Ice, Wind, War & Spring (2019)
for Orchestra and Mixed Voices • Duration ca. 26 minutes
This work was commissioned by the Württembergische Philharmonie Reutlingen. Commemorating the 75th anniversary of the end of World War II and the 75th anniversary of the founding the Württembergische Philharmonie Reutlingen this work will be premiered in January of 2020. Details here.
Ice, Wind, War & Spring (2019) for mixed chorus and orchestra by Kareem Roustom
When Fawzi Haimor asked me to compose a work to celebrate the seventy-fifth anniversary of the Württembergische Philharmonie Reutlingen I was thrilled and honored. When he subsequently mentioned that there would be only one other work on the program, Beethoven’s Ninth Symphony, I took a deep breath and paused; I was intimidated. I then decided to move ahead anyways realizing that the key to such a work would be the text. Schiller’s Ode to Joy offered me much to think about in seeking out my own text; one that would compliment & contrast the Beethoven/Schiller themes of universal brotherhood with a more personal, and intimate experience. I set out to write a work that would eventually stand on it’s own, but also one that sought to ask the questions the Beethoven’s Ninth answers.
Ice, Wind, War & Spring is a work that celebrates the seventy-five years since the founding of Württembergische Philharmonie Reutlingen, but it is a work that also commemorates the seventy-five years since end of World War II. The work is divided into three sections but is through-composed. The first section, with sixteenth century French text by Antoine de La Roche-Chandieu (1534 – 1591) and Simon Goulart (1543 – 1628), gives voice to the victims of the violence of war. Movements I, II, III are settings of Octonaires, which are eight line poems, popular in sixteenth century France, written by Chandieu (I & II) and Goulart (III). Both men were Huguenots who witnessed and survived the St. Bartholomew’s Day Massacre in 1572 when French Catholics killed between 5,000 to 30,000 Protestants. Chandieu and Goulart wrote these poems shortly after this tragedy. Stemming from the stoic tradition of Seneca these poems are meant to offer conciliation and consolation in times of great instability. As the musicologist Dr. Melinda Latour writes in her forthcoming book, these poems are meant to offer a “reparative focus on emotional regulation and the related appeal to curb worldly attachments by regularly meditating on death and loss.” A number of these Octonaires were set to music by Paschal L’Estocart (born 1539 or 1540), and his settings were very popular. Some of the polyphonic writing in my work is inspired by L’Estocart’s musical style. I am deeply grateful to Melinda Latour for introducing these poems to me and for helping me understand them.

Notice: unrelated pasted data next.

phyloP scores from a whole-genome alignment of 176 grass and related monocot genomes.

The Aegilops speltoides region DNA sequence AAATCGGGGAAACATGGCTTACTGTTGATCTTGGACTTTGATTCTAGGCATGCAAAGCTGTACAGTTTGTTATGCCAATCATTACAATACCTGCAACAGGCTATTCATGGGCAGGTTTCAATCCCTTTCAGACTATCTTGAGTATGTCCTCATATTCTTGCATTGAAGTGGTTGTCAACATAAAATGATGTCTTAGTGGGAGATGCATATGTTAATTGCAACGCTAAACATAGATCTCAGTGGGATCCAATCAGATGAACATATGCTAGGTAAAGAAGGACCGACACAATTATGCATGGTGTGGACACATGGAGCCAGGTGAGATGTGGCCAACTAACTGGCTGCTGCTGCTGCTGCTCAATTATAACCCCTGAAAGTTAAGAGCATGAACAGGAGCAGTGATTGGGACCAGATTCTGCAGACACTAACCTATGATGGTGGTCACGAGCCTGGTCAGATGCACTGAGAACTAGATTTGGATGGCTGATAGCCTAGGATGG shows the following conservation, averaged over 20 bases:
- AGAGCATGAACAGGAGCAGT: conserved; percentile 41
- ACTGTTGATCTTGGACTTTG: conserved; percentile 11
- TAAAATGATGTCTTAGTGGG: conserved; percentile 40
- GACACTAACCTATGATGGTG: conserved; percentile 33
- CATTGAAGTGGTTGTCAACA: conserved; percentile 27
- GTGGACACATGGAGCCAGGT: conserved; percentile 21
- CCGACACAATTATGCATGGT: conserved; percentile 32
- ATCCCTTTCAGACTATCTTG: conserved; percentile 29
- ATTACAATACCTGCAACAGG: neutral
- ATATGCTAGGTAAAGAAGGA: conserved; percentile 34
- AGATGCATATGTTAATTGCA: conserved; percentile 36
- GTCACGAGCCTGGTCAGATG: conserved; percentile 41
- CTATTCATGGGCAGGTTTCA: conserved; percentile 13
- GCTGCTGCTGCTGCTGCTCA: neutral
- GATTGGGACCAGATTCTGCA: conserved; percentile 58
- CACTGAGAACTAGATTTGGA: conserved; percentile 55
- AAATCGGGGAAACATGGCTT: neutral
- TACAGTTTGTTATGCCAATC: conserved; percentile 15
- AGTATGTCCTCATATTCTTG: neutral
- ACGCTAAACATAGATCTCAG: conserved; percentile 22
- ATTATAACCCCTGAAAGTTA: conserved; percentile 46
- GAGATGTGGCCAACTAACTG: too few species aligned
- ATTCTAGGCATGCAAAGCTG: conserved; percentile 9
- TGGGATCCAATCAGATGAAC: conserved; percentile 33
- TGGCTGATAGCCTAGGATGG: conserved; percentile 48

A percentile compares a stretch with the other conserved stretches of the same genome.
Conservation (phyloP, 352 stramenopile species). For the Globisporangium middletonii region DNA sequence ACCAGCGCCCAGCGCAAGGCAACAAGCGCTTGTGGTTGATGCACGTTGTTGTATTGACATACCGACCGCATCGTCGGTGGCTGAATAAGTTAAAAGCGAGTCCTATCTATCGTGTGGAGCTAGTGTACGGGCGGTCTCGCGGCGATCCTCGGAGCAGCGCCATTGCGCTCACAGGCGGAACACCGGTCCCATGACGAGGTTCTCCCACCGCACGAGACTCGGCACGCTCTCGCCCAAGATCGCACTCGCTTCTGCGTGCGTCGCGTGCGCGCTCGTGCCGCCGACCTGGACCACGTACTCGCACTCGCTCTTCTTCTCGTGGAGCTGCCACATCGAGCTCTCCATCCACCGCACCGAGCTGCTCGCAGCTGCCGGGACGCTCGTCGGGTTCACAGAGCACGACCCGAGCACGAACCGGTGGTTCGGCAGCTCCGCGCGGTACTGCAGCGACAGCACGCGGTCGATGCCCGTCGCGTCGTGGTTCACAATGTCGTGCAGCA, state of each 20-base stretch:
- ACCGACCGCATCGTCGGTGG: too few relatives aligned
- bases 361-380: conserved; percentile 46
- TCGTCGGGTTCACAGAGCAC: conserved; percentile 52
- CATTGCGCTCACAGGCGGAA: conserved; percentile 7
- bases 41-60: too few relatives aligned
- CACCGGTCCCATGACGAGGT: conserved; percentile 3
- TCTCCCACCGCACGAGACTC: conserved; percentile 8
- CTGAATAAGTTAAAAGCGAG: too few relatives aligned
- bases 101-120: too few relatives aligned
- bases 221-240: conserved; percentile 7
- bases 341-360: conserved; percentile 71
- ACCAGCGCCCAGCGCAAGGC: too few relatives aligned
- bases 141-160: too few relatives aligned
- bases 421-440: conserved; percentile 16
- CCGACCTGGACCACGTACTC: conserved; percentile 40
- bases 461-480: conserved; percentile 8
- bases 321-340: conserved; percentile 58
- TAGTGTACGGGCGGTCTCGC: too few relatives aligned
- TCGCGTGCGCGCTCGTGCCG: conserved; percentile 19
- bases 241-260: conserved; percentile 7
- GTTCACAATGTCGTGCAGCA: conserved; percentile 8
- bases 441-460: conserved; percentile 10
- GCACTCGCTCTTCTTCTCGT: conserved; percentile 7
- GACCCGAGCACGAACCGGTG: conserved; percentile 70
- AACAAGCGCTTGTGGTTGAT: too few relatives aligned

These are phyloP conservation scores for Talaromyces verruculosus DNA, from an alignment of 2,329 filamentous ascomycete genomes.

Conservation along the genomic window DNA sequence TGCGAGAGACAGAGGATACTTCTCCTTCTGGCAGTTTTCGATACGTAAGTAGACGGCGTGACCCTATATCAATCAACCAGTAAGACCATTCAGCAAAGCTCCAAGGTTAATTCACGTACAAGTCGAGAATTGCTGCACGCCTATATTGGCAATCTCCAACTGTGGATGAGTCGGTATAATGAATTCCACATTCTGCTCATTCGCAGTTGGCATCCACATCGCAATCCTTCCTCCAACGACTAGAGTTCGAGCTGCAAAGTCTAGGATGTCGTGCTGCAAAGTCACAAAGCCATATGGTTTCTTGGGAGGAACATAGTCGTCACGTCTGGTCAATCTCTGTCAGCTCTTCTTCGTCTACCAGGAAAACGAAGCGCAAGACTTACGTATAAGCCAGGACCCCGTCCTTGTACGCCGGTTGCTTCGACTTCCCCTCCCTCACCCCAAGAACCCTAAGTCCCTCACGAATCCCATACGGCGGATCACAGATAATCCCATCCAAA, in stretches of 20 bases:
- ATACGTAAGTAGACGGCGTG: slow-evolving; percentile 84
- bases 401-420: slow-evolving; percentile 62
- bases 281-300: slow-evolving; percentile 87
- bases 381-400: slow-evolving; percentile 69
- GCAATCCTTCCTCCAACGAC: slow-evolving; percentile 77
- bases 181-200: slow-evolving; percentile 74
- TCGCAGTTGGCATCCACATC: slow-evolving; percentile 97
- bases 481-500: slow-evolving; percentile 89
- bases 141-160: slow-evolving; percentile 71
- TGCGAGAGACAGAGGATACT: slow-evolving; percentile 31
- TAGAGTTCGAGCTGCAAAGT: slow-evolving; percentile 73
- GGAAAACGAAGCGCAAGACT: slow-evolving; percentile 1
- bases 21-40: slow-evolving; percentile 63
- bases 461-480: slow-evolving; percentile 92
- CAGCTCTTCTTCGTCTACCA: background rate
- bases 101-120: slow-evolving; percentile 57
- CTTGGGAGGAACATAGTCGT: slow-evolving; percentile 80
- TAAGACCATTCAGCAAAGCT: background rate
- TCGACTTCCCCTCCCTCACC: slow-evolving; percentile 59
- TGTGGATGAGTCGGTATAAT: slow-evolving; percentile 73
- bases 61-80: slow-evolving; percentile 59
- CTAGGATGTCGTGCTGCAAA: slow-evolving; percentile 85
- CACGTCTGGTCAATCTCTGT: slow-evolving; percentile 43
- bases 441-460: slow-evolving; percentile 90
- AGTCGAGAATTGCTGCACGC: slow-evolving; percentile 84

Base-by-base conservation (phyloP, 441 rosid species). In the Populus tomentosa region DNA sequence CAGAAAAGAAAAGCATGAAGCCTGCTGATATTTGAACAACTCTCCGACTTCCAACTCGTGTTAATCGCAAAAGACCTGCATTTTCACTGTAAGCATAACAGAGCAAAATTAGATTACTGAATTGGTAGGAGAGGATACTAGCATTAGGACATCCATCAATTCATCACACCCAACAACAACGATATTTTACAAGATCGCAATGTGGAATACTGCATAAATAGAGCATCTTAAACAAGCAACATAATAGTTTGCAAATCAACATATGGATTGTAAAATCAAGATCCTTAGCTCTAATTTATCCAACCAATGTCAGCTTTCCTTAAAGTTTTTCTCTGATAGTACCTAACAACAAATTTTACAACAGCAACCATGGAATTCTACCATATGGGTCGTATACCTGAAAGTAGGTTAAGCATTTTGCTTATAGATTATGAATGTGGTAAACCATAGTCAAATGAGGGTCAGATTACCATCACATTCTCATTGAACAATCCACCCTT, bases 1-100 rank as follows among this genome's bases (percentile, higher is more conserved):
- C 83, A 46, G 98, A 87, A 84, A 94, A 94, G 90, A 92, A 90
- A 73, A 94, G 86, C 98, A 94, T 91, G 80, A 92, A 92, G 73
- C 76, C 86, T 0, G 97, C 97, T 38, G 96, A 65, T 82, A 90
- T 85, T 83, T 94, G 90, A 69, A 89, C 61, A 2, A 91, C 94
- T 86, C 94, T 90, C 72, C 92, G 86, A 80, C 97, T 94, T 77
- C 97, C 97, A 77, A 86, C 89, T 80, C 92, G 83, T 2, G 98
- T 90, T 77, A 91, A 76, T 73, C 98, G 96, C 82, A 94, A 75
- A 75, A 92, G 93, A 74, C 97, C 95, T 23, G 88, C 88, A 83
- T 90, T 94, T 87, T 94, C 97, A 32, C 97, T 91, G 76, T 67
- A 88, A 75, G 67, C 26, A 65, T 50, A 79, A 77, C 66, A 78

In movements I & II the imagery of Chandieu’s text is reflected in my orchestration and in varying moods of the music; gentle but probing, yet ominous. The ‘ice’ of movement I is heard in the harmonics of the strings and the bowed vibraphone and glockenspiel.
In movement II the speed of water, wind, and arrow are heard and felt in the fast moving passages of winds and strings. A Wind Gong adds additional color. Both poems remind us of the temporary nature of earthly objects and joys.
In movement III, Goulart’s text warns us of the folly of war and the empty words that kings, princes, presidents, ‘leaders’ use to deceive men into fighting wars. As Goulart points out, even these ‘great men’ will eventually face the same fate as the rest of us.
The second section is sung in English and is based on text by the American poet Walt Whitman (1819 – 1892). This section gives voice to the foot soldiers who fought each other, but who later in life tried to find meaning long after the violence has ended. Whitman’s Reconciliation is from a collection titled Drum Taps, and it was the first text that I had chosen for this work. The contrast of Whitman’s attitude about words versus Goulart’s was just too great and too powerful to place these two poems together. Whereas Goulart’s almost mocks the empty words of kings and princes: